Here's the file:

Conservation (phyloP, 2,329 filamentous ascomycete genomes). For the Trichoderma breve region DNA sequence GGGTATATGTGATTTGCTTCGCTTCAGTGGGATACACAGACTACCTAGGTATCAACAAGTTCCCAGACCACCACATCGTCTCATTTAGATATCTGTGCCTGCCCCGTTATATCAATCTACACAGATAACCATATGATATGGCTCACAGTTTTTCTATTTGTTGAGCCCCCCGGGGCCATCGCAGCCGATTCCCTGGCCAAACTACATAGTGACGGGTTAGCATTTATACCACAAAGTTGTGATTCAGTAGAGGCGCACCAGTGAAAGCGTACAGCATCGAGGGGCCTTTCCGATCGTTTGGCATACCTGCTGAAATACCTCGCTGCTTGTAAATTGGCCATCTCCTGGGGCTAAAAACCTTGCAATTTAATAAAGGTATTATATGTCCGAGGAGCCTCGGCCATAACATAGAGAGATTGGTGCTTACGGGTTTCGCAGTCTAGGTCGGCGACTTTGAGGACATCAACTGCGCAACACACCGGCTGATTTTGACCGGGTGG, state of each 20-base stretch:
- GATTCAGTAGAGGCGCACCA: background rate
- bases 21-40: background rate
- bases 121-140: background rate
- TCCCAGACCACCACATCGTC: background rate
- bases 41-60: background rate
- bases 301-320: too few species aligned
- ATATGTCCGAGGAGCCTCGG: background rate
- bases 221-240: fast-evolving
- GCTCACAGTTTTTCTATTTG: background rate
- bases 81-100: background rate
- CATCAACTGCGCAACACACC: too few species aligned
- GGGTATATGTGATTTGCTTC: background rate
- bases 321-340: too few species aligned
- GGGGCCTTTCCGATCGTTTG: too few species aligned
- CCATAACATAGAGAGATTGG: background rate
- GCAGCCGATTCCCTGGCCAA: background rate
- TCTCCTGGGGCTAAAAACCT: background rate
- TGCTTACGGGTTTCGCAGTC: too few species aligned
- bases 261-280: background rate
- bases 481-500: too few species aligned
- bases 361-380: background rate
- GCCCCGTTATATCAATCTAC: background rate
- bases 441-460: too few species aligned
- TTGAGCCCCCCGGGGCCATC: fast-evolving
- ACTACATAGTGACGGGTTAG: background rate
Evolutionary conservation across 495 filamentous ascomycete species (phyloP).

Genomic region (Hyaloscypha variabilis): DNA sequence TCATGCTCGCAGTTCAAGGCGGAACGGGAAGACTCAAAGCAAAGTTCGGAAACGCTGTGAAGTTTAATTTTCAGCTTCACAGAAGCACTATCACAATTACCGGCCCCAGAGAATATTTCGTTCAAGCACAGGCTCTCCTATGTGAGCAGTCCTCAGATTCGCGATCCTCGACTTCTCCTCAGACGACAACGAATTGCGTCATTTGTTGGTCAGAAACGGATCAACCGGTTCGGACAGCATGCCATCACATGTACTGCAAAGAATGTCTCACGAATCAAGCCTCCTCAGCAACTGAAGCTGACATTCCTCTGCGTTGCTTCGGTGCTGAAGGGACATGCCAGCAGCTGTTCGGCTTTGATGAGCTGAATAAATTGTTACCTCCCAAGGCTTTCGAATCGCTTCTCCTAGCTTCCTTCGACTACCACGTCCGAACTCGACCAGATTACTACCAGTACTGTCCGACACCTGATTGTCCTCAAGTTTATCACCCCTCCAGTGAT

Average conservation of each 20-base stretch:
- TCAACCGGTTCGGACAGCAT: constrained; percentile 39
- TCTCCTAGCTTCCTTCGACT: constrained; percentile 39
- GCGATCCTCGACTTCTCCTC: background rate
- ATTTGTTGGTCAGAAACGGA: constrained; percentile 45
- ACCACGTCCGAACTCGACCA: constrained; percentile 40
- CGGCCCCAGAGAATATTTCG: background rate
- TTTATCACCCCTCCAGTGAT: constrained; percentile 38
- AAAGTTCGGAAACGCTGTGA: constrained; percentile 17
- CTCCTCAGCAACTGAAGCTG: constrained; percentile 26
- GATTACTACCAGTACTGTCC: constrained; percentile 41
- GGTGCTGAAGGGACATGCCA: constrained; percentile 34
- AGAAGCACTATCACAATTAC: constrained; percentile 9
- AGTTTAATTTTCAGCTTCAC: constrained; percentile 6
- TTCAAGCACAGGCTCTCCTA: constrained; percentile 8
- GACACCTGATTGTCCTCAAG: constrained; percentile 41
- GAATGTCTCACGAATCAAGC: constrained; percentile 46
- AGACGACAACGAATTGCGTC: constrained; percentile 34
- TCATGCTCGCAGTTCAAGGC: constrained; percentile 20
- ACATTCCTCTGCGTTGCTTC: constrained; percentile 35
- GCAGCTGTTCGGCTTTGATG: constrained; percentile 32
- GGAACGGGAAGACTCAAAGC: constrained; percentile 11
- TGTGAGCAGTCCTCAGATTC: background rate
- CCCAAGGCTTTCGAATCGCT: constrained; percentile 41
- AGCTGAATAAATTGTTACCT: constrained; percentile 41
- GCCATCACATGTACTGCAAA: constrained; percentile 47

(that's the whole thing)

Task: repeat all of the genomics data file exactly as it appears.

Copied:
Conservation (phyloP, 2,329 filamentous ascomycete genomes). For the Trichoderma breve region DNA sequence GGGTATATGTGATTTGCTTCGCTTCAGTGGGATACACAGACTACCTAGGTATCAACAAGTTCCCAGACCACCACATCGTCTCATTTAGATATCTGTGCCTGCCCCGTTATATCAATCTACACAGATAACCATATGATATGGCTCACAGTTTTTCTATTTGTTGAGCCCCCCGGGGCCATCGCAGCCGATTCCCTGGCCAAACTACATAGTGACGGGTTAGCATTTATACCACAAAGTTGTGATTCAGTAGAGGCGCACCAGTGAAAGCGTACAGCATCGAGGGGCCTTTCCGATCGTTTGGCATACCTGCTGAAATACCTCGCTGCTTGTAAATTGGCCATCTCCTGGGGCTAAAAACCTTGCAATTTAATAAAGGTATTATATGTCCGAGGAGCCTCGGCCATAACATAGAGAGATTGGTGCTTACGGGTTTCGCAGTCTAGGTCGGCGACTTTGAGGACATCAACTGCGCAACACACCGGCTGATTTTGACCGGGTGG, state of each 20-base stretch:
- GATTCAGTAGAGGCGCACCA: background rate
- bases 21-40: background rate
- bases 121-140: background rate
- TCCCAGACCACCACATCGTC: background rate
- bases 41-60: background rate
- bases 301-320: too few species aligned
- ATATGTCCGAGGAGCCTCGG: background rate
- bases 221-240: fast-evolving
- GCTCACAGTTTTTCTATTTG: background rate
- bases 81-100: background rate
- CATCAACTGCGCAACACACC: too few species aligned
- GGGTATATGTGATTTGCTTC: background rate
- bases 321-340: too few species aligned
- GGGGCCTTTCCGATCGTTTG: too few species aligned
- CCATAACATAGAGAGATTGG: background rate
- GCAGCCGATTCCCTGGCCAA: background rate
- TCTCCTGGGGCTAAAAACCT: background rate
- TGCTTACGGGTTTCGCAGTC: too few species aligned
- bases 261-280: background rate
- bases 481-500: too few species aligned
- bases 361-380: background rate
- GCCCCGTTATATCAATCTAC: background rate
- bases 441-460: too few species aligned
- TTGAGCCCCCCGGGGCCATC: fast-evolving
- ACTACATAGTGACGGGTTAG: background rate
Evolutionary conservation across 495 filamentous ascomycete species (phyloP).

Genomic region (Hyaloscypha variabilis): DNA sequence TCATGCTCGCAGTTCAAGGCGGAACGGGAAGACTCAAAGCAAAGTTCGGAAACGCTGTGAAGTTTAATTTTCAGCTTCACAGAAGCACTATCACAATTACCGGCCCCAGAGAATATTTCGTTCAAGCACAGGCTCTCCTATGTGAGCAGTCCTCAGATTCGCGATCCTCGACTTCTCCTCAGACGACAACGAATTGCGTCATTTGTTGGTCAGAAACGGATCAACCGGTTCGGACAGCATGCCATCACATGTACTGCAAAGAATGTCTCACGAATCAAGCCTCCTCAGCAACTGAAGCTGACATTCCTCTGCGTTGCTTCGGTGCTGAAGGGACATGCCAGCAGCTGTTCGGCTTTGATGAGCTGAATAAATTGTTACCTCCCAAGGCTTTCGAATCGCTTCTCCTAGCTTCCTTCGACTACCACGTCCGAACTCGACCAGATTACTACCAGTACTGTCCGACACCTGATTGTCCTCAAGTTTATCACCCCTCCAGTGAT

Average conservation of each 20-base stretch:
- TCAACCGGTTCGGACAGCAT: constrained; percentile 39
- TCTCCTAGCTTCCTTCGACT: constrained; percentile 39
- GCGATCCTCGACTTCTCCTC: background rate
- ATTTGTTGGTCAGAAACGGA: constrained; percentile 45
- ACCACGTCCGAACTCGACCA: constrained; percentile 40
- CGGCCCCAGAGAATATTTCG: background rate
- TTTATCACCCCTCCAGTGAT: constrained; percentile 38
- AAAGTTCGGAAACGCTGTGA: constrained; percentile 17
- CTCCTCAGCAACTGAAGCTG: constrained; percentile 26
- GATTACTACCAGTACTGTCC: constrained; percentile 41
- GGTGCTGAAGGGACATGCCA: constrained; percentile 34
- AGAAGCACTATCACAATTAC: constrained; percentile 9
- AGTTTAATTTTCAGCTTCAC: constrained; percentile 6
- TTCAAGCACAGGCTCTCCTA: constrained; percentile 8
- GACACCTGATTGTCCTCAAG: constrained; percentile 41
- GAATGTCTCACGAATCAAGC: constrained; percentile 46
- AGACGACAACGAATTGCGTC: constrained; percentile 34
- TCATGCTCGCAGTTCAAGGC: constrained; percentile 20
- ACATTCCTCTGCGTTGCTTC: constrained; percentile 35
- GCAGCTGTTCGGCTTTGATG: constrained; percentile 32
- GGAACGGGAAGACTCAAAGC: constrained; percentile 11
- TGTGAGCAGTCCTCAGATTC: background rate
- CCCAAGGCTTTCGAATCGCT: constrained; percentile 41
- AGCTGAATAAATTGTTACCT: constrained; percentile 41
- GCCATCACATGTACTGCAAA: constrained; percentile 47